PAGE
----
WASHINGTON (January 10, 2002) -- In response to the series of devastating earthquakes in January and February of last year, which damaged or destroyed nearly 400 chapels in remote parts of El Salvador, the U.S. Bishops' Committee on the Church in Latin America has established a $1.5 million fund to aid in their repair and reconstruction.
"The church is the heart and the soul of communities in Latin America," said Bishop Edmond Carmody of Corpus Christi (TX), Chairman of the Committee. "When the earthquake – and its aftershocks – hit a year ago, it not only destroyed those communities' place of worship, it destroyed the focal point of their life together. Thanks to the generosity of Catholics across the United States, the bishops agreed that helping the Salvadorans to rebuild would be a clear sign of our solidarity with our brothers and sisters there."
The funds will be drawn from the Bishops' annual Collection for the Church in Latin America, which has been taken in dioceses across the United States since 1966. The national date set for this year's collection is January 26-27, and about one fourth of the nation's dioceses will take the collection that weekend. Other dioceses take the collection at other times throughout the year.
Miami Auxiliary Bishop Thomas Wenski, a member of the Committee, visited El Salvador in December to survey the damage and to meet with the Salvadoran bishops and directors of the diocesan reconstruction committees. Jesuit Father John Swope, Executive Director of the Secretariat for the Church in Latin America at the U.S. Conference of Catholic Bishops, accompanied him.
"These chapels are in extremely isolated parts of El Salvador," said Bishop Wenski. "Reconstruction aid from other sources, like the United Nations, that might be available elsewhere in El Salvador, won't make it to these remote villages. In Ecclesia in America Pope John Paul II called all of us in the American hemisphere to live in closer solidarity with one another. Helping to reconstruct these tiny chapels is one response to that call."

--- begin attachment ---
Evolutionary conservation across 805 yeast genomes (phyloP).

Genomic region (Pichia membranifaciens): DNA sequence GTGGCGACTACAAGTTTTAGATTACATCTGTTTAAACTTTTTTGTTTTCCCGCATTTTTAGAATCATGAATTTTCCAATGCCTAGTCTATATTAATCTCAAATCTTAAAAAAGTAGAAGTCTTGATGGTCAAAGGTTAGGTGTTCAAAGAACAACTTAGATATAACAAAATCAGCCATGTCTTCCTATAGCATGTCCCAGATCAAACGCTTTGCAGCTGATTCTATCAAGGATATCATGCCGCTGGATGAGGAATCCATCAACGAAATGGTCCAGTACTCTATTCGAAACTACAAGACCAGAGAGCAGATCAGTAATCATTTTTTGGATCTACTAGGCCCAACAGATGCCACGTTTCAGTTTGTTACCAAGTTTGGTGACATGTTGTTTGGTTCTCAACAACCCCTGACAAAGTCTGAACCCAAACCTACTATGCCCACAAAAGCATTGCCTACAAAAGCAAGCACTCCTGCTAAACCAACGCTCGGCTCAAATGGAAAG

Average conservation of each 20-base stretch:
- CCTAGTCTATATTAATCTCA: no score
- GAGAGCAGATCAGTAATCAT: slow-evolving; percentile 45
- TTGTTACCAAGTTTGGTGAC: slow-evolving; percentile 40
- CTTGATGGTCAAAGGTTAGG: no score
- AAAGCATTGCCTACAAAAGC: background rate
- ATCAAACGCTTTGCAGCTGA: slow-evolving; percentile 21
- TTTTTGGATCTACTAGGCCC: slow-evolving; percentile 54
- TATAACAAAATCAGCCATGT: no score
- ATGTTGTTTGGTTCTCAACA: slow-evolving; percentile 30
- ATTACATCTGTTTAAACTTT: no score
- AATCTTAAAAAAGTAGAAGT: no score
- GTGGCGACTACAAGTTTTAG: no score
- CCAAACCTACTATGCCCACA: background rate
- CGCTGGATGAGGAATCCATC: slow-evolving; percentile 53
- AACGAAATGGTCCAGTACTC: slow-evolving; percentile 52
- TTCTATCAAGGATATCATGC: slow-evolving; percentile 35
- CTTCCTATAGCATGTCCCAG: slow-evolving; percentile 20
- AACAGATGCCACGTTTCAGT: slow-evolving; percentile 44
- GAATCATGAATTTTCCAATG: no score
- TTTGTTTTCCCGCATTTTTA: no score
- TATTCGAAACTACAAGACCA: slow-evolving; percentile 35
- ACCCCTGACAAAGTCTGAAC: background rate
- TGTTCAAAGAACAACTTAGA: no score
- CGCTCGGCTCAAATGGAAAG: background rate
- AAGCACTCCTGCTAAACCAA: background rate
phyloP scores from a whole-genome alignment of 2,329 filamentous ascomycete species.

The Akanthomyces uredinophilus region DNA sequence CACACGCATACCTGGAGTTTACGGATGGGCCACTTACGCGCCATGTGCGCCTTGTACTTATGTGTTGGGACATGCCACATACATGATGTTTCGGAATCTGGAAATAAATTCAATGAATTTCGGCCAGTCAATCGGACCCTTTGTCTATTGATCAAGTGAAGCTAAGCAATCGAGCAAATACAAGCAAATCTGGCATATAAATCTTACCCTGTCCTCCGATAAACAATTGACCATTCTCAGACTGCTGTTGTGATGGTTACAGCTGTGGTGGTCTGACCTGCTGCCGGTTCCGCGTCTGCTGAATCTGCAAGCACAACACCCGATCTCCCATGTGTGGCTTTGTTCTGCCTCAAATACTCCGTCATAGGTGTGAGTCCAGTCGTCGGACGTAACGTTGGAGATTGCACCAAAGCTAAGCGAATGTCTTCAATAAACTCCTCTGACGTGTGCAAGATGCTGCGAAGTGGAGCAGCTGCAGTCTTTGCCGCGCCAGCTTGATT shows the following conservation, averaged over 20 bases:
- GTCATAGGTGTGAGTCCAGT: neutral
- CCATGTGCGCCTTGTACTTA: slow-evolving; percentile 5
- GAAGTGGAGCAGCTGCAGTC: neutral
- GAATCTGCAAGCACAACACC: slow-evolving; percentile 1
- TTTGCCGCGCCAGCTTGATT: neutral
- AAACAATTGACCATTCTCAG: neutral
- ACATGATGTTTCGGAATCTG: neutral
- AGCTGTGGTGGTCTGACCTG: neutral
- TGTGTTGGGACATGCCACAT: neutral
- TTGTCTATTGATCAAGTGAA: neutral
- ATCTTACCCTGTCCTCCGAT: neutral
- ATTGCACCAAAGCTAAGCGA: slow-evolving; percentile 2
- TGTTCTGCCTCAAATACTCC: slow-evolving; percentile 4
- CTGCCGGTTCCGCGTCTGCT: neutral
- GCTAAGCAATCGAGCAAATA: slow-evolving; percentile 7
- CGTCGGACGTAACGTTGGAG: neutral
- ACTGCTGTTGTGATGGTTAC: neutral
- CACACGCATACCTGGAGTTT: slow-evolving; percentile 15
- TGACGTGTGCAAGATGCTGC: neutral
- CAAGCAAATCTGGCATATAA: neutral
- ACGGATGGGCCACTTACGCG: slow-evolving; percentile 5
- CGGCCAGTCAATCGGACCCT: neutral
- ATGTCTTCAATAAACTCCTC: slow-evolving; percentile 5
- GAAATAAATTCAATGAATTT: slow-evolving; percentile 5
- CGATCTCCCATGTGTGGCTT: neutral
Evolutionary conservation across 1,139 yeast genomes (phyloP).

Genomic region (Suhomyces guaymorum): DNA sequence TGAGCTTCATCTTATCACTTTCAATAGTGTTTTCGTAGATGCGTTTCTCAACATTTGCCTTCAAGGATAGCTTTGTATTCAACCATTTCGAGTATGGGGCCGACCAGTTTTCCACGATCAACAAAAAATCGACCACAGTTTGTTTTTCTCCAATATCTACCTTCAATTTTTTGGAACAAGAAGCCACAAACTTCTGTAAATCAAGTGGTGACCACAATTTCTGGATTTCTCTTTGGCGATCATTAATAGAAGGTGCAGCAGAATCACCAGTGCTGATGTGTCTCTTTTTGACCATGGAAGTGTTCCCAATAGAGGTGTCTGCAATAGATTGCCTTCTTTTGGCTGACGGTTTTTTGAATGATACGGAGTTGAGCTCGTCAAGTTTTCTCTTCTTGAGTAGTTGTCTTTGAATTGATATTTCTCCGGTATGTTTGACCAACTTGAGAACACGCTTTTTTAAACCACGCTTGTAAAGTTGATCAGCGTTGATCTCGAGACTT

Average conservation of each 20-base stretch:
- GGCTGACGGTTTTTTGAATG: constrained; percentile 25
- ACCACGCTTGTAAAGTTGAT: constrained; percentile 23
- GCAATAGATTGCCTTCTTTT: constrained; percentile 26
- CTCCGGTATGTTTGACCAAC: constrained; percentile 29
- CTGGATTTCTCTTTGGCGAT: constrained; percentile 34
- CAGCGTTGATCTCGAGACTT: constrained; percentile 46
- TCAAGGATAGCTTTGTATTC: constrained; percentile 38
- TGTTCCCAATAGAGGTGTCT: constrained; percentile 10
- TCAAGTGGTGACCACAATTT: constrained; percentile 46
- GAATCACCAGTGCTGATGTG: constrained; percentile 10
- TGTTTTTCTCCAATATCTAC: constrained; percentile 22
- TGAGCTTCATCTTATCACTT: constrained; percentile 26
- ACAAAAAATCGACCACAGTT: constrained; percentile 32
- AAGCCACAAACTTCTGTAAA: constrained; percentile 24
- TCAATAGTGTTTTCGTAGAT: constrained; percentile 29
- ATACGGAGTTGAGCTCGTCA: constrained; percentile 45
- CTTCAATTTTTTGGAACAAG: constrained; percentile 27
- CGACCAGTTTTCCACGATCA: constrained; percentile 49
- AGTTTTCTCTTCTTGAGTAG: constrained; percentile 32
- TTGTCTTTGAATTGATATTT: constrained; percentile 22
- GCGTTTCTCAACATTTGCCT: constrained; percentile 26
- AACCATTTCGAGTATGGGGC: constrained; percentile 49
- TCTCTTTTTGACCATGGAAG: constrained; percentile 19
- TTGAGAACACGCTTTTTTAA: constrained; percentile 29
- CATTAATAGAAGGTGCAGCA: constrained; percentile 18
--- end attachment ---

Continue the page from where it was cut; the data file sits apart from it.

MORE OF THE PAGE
The $1.5 million will be apportioned to each of El Salvador's eight dioceses based on the degree of damage they sustained in a series of earthquakes, the first of which struck on January 13, 2001. Approximately one-quarter of the damage was centered in the Archdiocese of San Salvador. (See the attached table.) Grants will be awarded by the Committee after reviewing each project proposal.
According to Father Swope, an award of $3,000 to $5,000 will be sufficient to repair most of the damaged chapels, and grants of less than $12,000 will be sufficient to reconstruct chapels completely destroyed by the quake. He said the Committee's funding would be limited to basic construction needs – walls and roofs, for example – while the local community will be required to contribute the labor, finishing work, decorating, and related costs.
The first earthquake in January, which measured 7.6 on the open-ended Richter scale, was centered off El Salvador's coast and was felt from Nicaragua to as far north as Mexico City.